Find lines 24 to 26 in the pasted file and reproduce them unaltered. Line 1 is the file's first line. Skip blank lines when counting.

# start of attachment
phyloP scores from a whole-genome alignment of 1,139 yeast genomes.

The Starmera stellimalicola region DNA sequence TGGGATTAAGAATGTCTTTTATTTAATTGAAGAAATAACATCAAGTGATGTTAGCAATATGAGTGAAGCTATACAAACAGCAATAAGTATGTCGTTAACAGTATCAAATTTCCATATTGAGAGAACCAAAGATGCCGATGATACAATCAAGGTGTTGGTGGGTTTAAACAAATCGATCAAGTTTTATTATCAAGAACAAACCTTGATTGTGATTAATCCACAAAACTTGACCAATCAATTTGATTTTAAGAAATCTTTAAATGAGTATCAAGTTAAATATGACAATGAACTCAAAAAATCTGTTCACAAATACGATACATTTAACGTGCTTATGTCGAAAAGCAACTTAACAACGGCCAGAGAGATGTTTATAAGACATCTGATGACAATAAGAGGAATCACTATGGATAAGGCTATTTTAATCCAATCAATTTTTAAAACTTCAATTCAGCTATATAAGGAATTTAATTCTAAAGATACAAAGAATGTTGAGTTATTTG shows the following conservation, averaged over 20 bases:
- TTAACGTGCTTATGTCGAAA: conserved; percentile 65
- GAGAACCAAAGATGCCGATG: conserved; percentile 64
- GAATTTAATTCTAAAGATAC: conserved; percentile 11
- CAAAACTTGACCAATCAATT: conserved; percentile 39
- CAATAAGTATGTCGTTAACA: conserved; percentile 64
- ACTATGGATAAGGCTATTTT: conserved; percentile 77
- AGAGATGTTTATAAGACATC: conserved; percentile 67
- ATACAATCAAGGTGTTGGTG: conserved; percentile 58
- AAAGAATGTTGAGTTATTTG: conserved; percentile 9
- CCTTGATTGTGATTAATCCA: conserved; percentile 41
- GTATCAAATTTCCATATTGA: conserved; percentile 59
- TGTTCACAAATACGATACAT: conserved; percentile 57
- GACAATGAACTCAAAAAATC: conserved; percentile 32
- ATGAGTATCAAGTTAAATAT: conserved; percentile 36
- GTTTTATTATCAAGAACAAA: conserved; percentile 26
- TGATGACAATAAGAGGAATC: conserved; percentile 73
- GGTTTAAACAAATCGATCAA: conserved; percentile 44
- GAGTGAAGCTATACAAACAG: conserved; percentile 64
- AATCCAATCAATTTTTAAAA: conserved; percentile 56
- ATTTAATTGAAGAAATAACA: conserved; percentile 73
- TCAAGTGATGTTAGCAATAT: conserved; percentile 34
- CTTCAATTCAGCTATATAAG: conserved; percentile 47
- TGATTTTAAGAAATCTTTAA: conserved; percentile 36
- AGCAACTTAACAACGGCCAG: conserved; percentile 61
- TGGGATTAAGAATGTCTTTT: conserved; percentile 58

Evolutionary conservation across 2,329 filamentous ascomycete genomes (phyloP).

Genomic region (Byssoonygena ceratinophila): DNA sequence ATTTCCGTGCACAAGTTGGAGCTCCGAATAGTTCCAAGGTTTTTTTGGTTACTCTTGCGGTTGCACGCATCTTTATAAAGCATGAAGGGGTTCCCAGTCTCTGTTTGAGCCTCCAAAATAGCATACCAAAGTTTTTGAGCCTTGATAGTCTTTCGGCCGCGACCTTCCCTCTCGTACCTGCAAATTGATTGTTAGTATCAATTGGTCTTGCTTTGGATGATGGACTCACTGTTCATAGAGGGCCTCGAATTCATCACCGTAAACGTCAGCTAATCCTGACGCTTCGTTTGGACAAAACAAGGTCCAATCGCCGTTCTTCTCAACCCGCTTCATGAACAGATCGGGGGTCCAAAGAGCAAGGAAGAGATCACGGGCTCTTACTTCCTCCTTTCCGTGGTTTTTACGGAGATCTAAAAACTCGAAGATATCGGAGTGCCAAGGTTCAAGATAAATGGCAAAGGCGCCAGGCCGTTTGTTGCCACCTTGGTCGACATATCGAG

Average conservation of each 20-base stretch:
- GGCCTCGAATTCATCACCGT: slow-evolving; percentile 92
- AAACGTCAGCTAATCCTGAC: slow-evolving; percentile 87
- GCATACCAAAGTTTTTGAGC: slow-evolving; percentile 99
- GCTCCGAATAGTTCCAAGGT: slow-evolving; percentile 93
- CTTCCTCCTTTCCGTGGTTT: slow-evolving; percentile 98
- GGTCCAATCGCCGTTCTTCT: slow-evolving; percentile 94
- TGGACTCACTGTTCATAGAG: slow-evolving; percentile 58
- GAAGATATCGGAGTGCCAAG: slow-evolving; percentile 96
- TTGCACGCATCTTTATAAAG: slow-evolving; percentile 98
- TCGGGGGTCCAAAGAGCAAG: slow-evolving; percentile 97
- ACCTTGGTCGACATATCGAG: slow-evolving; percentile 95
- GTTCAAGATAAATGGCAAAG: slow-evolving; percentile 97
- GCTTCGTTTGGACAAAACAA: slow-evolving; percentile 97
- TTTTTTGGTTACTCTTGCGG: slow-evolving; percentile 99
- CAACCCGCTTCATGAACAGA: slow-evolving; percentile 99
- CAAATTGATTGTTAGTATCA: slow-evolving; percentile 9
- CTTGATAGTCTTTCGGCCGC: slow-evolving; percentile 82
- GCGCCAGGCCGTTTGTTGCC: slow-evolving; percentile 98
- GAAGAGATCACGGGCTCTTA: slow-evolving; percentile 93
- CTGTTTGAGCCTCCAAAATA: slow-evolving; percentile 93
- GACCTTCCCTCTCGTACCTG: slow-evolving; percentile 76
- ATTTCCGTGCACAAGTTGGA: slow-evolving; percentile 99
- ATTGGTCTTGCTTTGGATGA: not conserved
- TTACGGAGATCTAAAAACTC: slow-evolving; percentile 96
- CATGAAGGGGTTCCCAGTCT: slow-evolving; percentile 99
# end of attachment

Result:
- CTTCAATTCAGCTATATAAG: conserved; percentile 47
- TGATTTTAAGAAATCTTTAA: conserved; percentile 36
- AGCAACTTAACAACGGCCAG: conserved; percentile 61